We can see that same kind of incremental chilling effect when we look at the dangers of FARA. One of the pieces of rhetoric we hear a lot abroad when civil society speaks up is that their objections are all foreign-backed. And we have concerns that when we see FARA being strengthened in the United States, we’re going to see a similar move that delegitimizes dissent as foreign or fake or not done in the correct, polite way.

What are some challenges you’ve encountered in your new position and how have you overcome them?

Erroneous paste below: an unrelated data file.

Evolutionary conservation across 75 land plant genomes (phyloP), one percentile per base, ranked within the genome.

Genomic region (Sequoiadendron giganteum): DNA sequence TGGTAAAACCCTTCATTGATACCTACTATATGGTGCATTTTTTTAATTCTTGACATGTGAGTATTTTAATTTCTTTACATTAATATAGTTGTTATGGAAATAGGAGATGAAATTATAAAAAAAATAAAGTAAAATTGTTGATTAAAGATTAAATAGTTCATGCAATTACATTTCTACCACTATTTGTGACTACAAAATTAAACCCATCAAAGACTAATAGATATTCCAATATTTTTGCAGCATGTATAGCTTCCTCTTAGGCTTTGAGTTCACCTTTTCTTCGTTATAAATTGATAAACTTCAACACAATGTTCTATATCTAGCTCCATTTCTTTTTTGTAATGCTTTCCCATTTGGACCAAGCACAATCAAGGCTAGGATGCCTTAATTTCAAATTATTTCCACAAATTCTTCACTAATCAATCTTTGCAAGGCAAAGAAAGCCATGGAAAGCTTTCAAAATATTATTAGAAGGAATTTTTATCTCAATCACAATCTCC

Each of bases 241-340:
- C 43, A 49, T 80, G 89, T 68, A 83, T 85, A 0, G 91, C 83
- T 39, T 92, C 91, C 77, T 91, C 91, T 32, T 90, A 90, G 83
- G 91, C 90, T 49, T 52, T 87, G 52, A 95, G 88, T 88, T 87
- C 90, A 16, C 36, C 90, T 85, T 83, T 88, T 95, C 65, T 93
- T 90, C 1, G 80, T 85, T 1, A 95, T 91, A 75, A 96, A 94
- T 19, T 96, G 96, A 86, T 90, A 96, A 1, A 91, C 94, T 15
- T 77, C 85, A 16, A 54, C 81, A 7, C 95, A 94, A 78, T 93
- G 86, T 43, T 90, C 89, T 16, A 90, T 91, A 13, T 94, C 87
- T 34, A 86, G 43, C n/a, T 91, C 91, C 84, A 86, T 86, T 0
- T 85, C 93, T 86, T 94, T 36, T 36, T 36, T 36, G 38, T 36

One challenge is trying to get attention for issues such as FARA when there always seems to be some crisis or threat to the rule of law in the U.S. FARA is an obscure statute—it’s so hard to understand that a number of people who have been working around FARA issues for years don’t actually understand its full implications or how it’s been used abroad. That’s led to a concerted attempt by both Democrats and Republicans and a number of transparency organizations to strengthen the act. I can understand why there’s a feeling that something needs to be done right now to strengthen laws around, for instance, lobbying by foreign governments, which was at the crux of the civil indictment of Manafort. But finding a way to communicate effectively to both transparency groups and members of Congress that there are real issues with the act is sometimes difficult. In the heat of the political moment, there’s this idea, “We have to do something, so we’re going to go ahead with it.” But there needs to be a realization regarding the implications of this act on civil society abroad, where it has been used again and again to justify repressive measures.